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Clinical Parasitology Prt2-10

Clinical Parasitology Prt2-10 - Parasitic Infections...

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Parasitic Infections: Clinical Manifestations, Diagnosis and Treatment Part II Lennox K. Archibald, MD, PhD, FRCP, DTM&H Hospital Epidemiologist University of Florida
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Case 1 A 24-year-old white male army officer Referred to the VA ID clinic with a 3-month history of a lesion on his right leg, developing approximately 2 weeks after returning from Iraq Recent travel history: 1 month in Kuwait and 2 months traveling between Kuwait and Iraq Recalled being bitten numerous times by small flying insects and other nasty “bugs”
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Case 1 Physical examination essentially normal except for: Non-tender (20 × 15 mm) scaly erythematous plaque with a moist central erosion of the left popliteal area. There was no lymphadenopathy and no mucosal lesions were noted
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An intact macrophage practically filled with amastigotes (arrows),
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Leishmaniasis Tropical areas where phlebotomine sandfly is common: South America, India, Bangladesh, Middle East, East Africa Sandfly introduces flagellated promastigote into human ingested by macrophages develops into nonflagellated amastigote
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Leishmaniasis Cutaneous Most common among farmers, settlers, troops and tourists in Mid East (L. major and tropica), Central and South America (L. mexicana, braziliensis, amazonensis, and panamensis) L. mexicana reported in Texas Visceral (kala azar) Anemia, leukopenia, thrombocytopenia, hypergammaglobulinemia common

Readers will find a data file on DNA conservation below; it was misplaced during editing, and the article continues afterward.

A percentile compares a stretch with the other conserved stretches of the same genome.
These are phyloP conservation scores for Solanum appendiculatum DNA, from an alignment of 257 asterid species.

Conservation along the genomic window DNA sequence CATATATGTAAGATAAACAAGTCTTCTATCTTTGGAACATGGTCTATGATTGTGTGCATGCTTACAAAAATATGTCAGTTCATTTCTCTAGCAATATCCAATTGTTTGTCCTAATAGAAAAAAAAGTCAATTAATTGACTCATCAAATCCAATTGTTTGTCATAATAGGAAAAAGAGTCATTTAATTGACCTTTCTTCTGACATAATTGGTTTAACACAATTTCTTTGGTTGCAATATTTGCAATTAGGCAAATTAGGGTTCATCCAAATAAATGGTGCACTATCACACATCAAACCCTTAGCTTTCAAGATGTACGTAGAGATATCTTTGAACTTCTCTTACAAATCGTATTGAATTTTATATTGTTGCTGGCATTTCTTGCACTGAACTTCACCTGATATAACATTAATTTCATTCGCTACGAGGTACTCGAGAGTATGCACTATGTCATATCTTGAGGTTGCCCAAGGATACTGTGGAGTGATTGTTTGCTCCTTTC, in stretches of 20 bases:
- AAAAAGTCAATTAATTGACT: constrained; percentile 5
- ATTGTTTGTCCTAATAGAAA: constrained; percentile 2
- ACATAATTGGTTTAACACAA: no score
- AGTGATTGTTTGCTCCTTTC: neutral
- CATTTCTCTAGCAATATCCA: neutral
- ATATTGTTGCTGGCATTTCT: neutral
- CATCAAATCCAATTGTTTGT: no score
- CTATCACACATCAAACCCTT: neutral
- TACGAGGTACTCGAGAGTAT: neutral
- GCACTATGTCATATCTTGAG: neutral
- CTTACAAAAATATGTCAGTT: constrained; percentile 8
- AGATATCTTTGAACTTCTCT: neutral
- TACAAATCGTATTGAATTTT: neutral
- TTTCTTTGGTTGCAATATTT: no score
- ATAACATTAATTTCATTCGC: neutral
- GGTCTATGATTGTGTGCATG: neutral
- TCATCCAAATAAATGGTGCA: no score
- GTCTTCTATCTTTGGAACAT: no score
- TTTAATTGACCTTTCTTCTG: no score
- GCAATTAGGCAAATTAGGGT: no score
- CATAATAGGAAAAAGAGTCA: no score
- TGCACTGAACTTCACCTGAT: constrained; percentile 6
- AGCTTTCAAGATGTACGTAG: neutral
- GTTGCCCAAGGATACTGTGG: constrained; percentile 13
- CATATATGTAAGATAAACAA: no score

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Visceral Leishmaniasis Dissemination of amastigotes throughout the reticulendothelial system of the body Spleen Bone marrow Lymph nodes Opportunistic infection in AIDS patients Ineffective humeral response
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Hepatosplenomegaly
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Splenic aspirate Most satisfactory method Spleen must be at least 3cm below LCM Aspirate stained with Giemsa
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Leishmaniasis: treatment Only drug approved in US is Amphotericin B Treatment of cutaneous disease depends on anatomic location Many spontaneously heal and do not require treatment
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Remember.. The factors determining the form of leishmaniasis: Leishmanial species Geographic location Immune response of the host
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Case 2 6-yr-old boy recently arrived from Brazil Swelling around the eye Conjunctivitis Fever Enlarged lymph nodes Hepatosplenomegaly Had stayed in a hotel—adobe style with thatched roof
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Blood smear
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Reduviid bug (assassin bug)
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Chagas disease: Clinical manifestations Local edema is followed by fever, malaise, anorexia More rarely: myocarditis, encephalitis Years later: chronic Chagas Disease (10-30%) Heart: primary target Cardiomyopathy associated with CHF, emboli, arrythmias GI tract: mega-esophagus, megacolon
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